Remember, bleeding gums can be your sign of the presence of gingivitis. If left untreated, it can develop into the more serious stages of gum disease. Find out what is causing your bleeding gums by seeing a dentist. If you are suffering from this oral condition, setup an appointment with one of our dentists here at Midtown Dental today!

Prepare Your Children for Their First Trip to the Dentist

Children | Dental Advice | Dental Care | Dental Health

If you have little ones at home, you must understand the importance of teaching them how to have good oral health. This includes having a great relationship with a dentist and starts with that very first trip to the dental clinic. For kids, this new experience can be scary. This is why parents and caregivers should know what they can do to help alleviate the fears of children; here are some ways how:

 

#01. Be a Great Role Model

Children are like little sponges who soak up every bit of emotion and information from adults around them. It is important that you maintain a good role model of dental health for your kids long before they even have their first dental appointment. Make sure that you demonstrate good dental habits in front of them, and show them how to properly care for their teeth. A child who knows that he or she has done a good job taking care of his or her teeth is less likely to feel anxious about going to the dentist.

 

#02. Start Them Young

There is no such thing as starting them too early in terms of good dental care. You should also talk to them about what they can expect in their first dental appointment. Help your kids understand that dentists only want to help them keep their teeth healthy. You should avoid telling your kids about “scary dental procedures”. Stay away from words such as “pain” or “drill” as those will only fuel their anxiety. Focus, instead, on all the helpful things that a dentist does. You should also encourage them to ask questions if they have any, and be sure to be honest with them.

 

#03. Have a Practice Visit

Children, just like adults, can be afraid of the unknown. You can try playing dentist to help them understand better what will happen once they visit the dentist. Doing this can help them be more at ease once they are actually there. Try brushing your child’s teeth the same way the dentist will, and just fully immerse yourself in the role play. Kids learn through play, so roleplaying is a great way to teach your kids about dental health.

 

#04. Use Visuals with Other Kids Having Positive Dental Experiences

Younger kids might enjoy the treat of having a book about the dentist read to them, and older ones will more likely benefit from watching more realistic videos that show other kids being in an actual dental office. Both books and videos are great visual tools for helping our kids visualize what to expect.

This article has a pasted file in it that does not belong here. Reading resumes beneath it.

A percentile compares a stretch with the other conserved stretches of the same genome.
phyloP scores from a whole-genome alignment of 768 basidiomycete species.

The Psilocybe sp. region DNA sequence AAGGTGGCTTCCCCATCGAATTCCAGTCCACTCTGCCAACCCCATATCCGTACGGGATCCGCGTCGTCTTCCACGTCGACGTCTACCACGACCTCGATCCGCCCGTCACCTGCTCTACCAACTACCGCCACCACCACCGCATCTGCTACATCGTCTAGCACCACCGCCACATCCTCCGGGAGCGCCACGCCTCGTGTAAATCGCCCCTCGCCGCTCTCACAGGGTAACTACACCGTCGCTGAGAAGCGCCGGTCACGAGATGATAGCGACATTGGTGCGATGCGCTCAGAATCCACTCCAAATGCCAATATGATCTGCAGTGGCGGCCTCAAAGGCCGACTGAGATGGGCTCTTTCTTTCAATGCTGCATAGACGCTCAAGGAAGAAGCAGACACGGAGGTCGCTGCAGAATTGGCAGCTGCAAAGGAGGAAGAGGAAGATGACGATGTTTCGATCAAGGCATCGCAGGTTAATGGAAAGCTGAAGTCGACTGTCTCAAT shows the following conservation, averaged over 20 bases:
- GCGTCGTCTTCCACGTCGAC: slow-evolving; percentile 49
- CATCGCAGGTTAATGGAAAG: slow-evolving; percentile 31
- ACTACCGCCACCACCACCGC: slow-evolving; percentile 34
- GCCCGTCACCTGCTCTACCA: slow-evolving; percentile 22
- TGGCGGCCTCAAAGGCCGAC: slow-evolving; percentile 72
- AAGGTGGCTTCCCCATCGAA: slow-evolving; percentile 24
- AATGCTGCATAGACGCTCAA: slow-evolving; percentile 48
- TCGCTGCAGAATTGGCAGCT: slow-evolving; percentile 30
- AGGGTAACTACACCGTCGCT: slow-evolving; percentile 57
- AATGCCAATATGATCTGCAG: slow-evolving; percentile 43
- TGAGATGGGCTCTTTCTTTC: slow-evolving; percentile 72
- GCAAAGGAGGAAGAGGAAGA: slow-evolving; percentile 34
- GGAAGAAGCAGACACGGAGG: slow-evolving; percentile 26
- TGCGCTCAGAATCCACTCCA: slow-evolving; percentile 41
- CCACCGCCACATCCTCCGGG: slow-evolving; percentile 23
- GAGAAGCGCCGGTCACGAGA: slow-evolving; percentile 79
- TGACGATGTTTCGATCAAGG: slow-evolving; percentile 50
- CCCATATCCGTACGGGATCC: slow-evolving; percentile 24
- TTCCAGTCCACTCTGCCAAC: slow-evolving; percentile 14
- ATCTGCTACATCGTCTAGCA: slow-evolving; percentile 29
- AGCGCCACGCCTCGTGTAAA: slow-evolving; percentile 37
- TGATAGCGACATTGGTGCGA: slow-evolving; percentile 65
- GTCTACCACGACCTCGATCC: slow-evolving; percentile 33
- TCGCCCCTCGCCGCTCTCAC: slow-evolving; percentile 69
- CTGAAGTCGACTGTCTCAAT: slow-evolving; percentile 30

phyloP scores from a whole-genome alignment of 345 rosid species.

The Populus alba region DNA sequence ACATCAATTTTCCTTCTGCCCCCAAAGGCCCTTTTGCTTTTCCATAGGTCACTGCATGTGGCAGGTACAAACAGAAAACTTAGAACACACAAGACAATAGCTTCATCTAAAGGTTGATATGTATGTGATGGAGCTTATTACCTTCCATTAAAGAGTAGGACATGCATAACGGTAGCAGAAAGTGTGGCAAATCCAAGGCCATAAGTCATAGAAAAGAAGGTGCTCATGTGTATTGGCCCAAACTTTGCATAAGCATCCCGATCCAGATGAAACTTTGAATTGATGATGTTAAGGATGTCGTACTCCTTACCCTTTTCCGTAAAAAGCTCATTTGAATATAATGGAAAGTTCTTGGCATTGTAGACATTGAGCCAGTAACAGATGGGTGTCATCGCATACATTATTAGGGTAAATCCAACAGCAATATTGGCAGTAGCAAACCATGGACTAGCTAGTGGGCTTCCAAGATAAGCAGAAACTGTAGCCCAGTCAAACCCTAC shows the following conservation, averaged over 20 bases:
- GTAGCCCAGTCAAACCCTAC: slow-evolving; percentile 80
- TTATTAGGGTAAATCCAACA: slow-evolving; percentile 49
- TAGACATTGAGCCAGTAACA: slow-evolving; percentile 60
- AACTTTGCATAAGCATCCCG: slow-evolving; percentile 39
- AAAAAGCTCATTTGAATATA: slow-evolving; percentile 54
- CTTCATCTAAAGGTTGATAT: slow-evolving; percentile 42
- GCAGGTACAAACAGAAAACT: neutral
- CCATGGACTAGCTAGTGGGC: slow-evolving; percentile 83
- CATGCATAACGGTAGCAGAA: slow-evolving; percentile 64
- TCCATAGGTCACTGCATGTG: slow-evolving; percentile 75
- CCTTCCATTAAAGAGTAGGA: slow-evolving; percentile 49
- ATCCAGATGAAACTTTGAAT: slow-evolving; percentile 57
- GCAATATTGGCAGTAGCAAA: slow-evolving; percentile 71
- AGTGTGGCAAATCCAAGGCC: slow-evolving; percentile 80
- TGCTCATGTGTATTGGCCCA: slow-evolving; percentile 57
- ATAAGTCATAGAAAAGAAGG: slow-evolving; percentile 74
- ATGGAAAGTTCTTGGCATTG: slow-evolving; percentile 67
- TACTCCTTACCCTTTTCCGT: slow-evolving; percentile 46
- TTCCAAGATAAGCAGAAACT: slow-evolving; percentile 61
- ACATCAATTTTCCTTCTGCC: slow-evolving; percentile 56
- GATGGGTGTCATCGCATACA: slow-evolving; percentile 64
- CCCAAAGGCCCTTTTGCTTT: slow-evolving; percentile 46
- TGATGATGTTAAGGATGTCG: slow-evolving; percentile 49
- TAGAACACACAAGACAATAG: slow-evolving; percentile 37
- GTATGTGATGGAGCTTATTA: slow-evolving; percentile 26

#05. Offer Your Kids Comfort

Be sure to NEVER dismiss your kids’ fear or make them feel, in any way, that they need to ‘toughen up’. Help ease their worries, and offer comfort whenever they show fear.

 

These five simple tips can make a huge difference in how your kid feels about their first trip to the dentist. Start early so you can both look forward to a great dental experience!

Food and Beverages That Are Bad for the Teeth

Dental Advice | Dental Care | Dental Health

Want to maintain your great smile? The answer is simple, really – PREVENTION. Although crowns, fillings, professional whitening, and other treatment can make your teeth brighter and stronger, it is still better and cheaper to avoid stains and cavities from developing in the first place by brushing and flossing regularly, and of course, by eating right! The food and beverages that we ingest have a big impact on our teeth.

 

Here are some foods and beverages that you need to watch out for:

 

Citrus Fruits

As much as citrus fruits and juices are a rich source of vitamin C and other essential nutrients, they are not so good when it comes to the teeth. Lemon juice and grapefruit, in particular, are highly acidic and they can erode tooth enamel over time. Orange juice, however, is less acidic, and there are many store-bought varieties that are also fortified with teeth-friendly vitamin D and calcium. So when you do drink fortified orange juice, make sure that you brush and floss afterward.

 

Chewy Candies

Keep this simple concept in mind: the stickier the candy, the worse it is for your teeth. Extra-chewy candies like caramels or taffy tend to stick to and between the teeth for a long time, thus allowing the bacteria in the mouth to feast on the deposited sugars.

 

Hard Candies